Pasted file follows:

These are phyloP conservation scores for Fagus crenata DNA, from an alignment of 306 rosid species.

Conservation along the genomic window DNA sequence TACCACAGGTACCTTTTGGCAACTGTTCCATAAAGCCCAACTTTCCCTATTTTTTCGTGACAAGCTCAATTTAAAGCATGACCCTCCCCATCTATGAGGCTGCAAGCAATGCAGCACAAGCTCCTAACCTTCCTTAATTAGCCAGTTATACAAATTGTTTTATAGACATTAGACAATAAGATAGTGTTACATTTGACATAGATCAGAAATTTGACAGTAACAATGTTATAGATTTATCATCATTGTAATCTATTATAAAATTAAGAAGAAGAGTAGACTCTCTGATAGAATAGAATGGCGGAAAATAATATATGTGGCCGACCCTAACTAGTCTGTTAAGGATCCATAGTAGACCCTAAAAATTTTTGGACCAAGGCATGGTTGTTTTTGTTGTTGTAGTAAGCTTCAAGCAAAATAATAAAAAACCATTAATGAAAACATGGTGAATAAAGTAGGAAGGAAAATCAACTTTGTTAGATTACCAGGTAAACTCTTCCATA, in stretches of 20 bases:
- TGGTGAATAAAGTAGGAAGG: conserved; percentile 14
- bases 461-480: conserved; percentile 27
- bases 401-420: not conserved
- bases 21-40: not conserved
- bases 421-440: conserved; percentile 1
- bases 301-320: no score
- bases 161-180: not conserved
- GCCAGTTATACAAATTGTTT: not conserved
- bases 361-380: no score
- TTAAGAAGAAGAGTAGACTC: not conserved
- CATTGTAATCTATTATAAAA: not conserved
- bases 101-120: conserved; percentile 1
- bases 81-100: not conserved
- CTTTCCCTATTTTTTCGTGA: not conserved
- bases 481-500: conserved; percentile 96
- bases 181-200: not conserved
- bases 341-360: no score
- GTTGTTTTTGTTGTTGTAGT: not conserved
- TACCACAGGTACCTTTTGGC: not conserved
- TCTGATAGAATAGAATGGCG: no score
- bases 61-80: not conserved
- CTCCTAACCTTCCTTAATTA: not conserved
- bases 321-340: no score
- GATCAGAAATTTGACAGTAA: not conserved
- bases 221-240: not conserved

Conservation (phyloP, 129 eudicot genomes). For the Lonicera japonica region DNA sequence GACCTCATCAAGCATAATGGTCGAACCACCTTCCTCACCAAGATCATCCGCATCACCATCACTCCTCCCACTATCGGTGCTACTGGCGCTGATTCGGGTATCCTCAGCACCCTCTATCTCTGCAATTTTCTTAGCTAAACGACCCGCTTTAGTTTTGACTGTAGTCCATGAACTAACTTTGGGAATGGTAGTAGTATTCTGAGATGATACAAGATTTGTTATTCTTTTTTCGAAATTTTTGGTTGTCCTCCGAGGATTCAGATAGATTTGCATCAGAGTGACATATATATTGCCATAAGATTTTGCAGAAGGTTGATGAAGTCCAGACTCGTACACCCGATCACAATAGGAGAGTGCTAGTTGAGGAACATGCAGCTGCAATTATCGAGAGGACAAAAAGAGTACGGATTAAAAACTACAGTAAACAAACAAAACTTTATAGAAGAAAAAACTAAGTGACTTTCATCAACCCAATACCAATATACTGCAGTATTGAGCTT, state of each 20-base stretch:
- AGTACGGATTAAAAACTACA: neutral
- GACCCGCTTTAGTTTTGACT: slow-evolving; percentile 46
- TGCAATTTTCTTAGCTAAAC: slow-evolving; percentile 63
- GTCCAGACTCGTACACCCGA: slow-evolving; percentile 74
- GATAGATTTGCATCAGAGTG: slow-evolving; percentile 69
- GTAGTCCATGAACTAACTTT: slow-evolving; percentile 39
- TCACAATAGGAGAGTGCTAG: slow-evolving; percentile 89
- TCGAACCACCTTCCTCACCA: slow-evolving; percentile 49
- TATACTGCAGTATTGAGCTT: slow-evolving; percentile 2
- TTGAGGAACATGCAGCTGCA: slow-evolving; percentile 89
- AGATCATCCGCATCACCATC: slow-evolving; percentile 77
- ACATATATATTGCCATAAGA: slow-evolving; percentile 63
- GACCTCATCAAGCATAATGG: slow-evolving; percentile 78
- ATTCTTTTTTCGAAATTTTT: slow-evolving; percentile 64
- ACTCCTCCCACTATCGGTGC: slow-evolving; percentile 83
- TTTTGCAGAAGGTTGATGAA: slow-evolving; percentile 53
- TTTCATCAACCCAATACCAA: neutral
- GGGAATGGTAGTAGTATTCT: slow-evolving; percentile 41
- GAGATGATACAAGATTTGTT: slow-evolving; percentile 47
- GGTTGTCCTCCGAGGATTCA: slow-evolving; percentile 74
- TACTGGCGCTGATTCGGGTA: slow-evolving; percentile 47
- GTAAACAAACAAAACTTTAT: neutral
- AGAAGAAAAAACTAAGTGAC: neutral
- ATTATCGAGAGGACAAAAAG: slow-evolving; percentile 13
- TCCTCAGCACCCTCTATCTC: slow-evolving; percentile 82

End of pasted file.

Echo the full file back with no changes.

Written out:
These are phyloP conservation scores for Fagus crenata DNA, from an alignment of 306 rosid species.

Conservation along the genomic window DNA sequence TACCACAGGTACCTTTTGGCAACTGTTCCATAAAGCCCAACTTTCCCTATTTTTTCGTGACAAGCTCAATTTAAAGCATGACCCTCCCCATCTATGAGGCTGCAAGCAATGCAGCACAAGCTCCTAACCTTCCTTAATTAGCCAGTTATACAAATTGTTTTATAGACATTAGACAATAAGATAGTGTTACATTTGACATAGATCAGAAATTTGACAGTAACAATGTTATAGATTTATCATCATTGTAATCTATTATAAAATTAAGAAGAAGAGTAGACTCTCTGATAGAATAGAATGGCGGAAAATAATATATGTGGCCGACCCTAACTAGTCTGTTAAGGATCCATAGTAGACCCTAAAAATTTTTGGACCAAGGCATGGTTGTTTTTGTTGTTGTAGTAAGCTTCAAGCAAAATAATAAAAAACCATTAATGAAAACATGGTGAATAAAGTAGGAAGGAAAATCAACTTTGTTAGATTACCAGGTAAACTCTTCCATA, in stretches of 20 bases:
- TGGTGAATAAAGTAGGAAGG: conserved; percentile 14
- bases 461-480: conserved; percentile 27
- bases 401-420: not conserved
- bases 21-40: not conserved
- bases 421-440: conserved; percentile 1
- bases 301-320: no score
- bases 161-180: not conserved
- GCCAGTTATACAAATTGTTT: not conserved
- bases 361-380: no score
- TTAAGAAGAAGAGTAGACTC: not conserved
- CATTGTAATCTATTATAAAA: not conserved
- bases 101-120: conserved; percentile 1
- bases 81-100: not conserved
- CTTTCCCTATTTTTTCGTGA: not conserved
- bases 481-500: conserved; percentile 96
- bases 181-200: not conserved
- bases 341-360: no score
- GTTGTTTTTGTTGTTGTAGT: not conserved
- TACCACAGGTACCTTTTGGC: not conserved
- TCTGATAGAATAGAATGGCG: no score
- bases 61-80: not conserved
- CTCCTAACCTTCCTTAATTA: not conserved
- bases 321-340: no score
- GATCAGAAATTTGACAGTAA: not conserved
- bases 221-240: not conserved

Conservation (phyloP, 129 eudicot genomes). For the Lonicera japonica region DNA sequence GACCTCATCAAGCATAATGGTCGAACCACCTTCCTCACCAAGATCATCCGCATCACCATCACTCCTCCCACTATCGGTGCTACTGGCGCTGATTCGGGTATCCTCAGCACCCTCTATCTCTGCAATTTTCTTAGCTAAACGACCCGCTTTAGTTTTGACTGTAGTCCATGAACTAACTTTGGGAATGGTAGTAGTATTCTGAGATGATACAAGATTTGTTATTCTTTTTTCGAAATTTTTGGTTGTCCTCCGAGGATTCAGATAGATTTGCATCAGAGTGACATATATATTGCCATAAGATTTTGCAGAAGGTTGATGAAGTCCAGACTCGTACACCCGATCACAATAGGAGAGTGCTAGTTGAGGAACATGCAGCTGCAATTATCGAGAGGACAAAAAGAGTACGGATTAAAAACTACAGTAAACAAACAAAACTTTATAGAAGAAAAAACTAAGTGACTTTCATCAACCCAATACCAATATACTGCAGTATTGAGCTT, state of each 20-base stretch:
- AGTACGGATTAAAAACTACA: neutral
- GACCCGCTTTAGTTTTGACT: slow-evolving; percentile 46
- TGCAATTTTCTTAGCTAAAC: slow-evolving; percentile 63
- GTCCAGACTCGTACACCCGA: slow-evolving; percentile 74
- GATAGATTTGCATCAGAGTG: slow-evolving; percentile 69
- GTAGTCCATGAACTAACTTT: slow-evolving; percentile 39
- TCACAATAGGAGAGTGCTAG: slow-evolving; percentile 89
- TCGAACCACCTTCCTCACCA: slow-evolving; percentile 49
- TATACTGCAGTATTGAGCTT: slow-evolving; percentile 2
- TTGAGGAACATGCAGCTGCA: slow-evolving; percentile 89
- AGATCATCCGCATCACCATC: slow-evolving; percentile 77
- ACATATATATTGCCATAAGA: slow-evolving; percentile 63
- GACCTCATCAAGCATAATGG: slow-evolving; percentile 78
- ATTCTTTTTTCGAAATTTTT: slow-evolving; percentile 64
- ACTCCTCCCACTATCGGTGC: slow-evolving; percentile 83
- TTTTGCAGAAGGTTGATGAA: slow-evolving; percentile 53
- TTTCATCAACCCAATACCAA: neutral
- GGGAATGGTAGTAGTATTCT: slow-evolving; percentile 41
- GAGATGATACAAGATTTGTT: slow-evolving; percentile 47
- GGTTGTCCTCCGAGGATTCA: slow-evolving; percentile 74
- TACTGGCGCTGATTCGGGTA: slow-evolving; percentile 47
- GTAAACAAACAAAACTTTAT: neutral
- AGAAGAAAAAACTAAGTGAC: neutral
- ATTATCGAGAGGACAAAAAG: slow-evolving; percentile 13
- TCCTCAGCACCCTCTATCTC: slow-evolving; percentile 82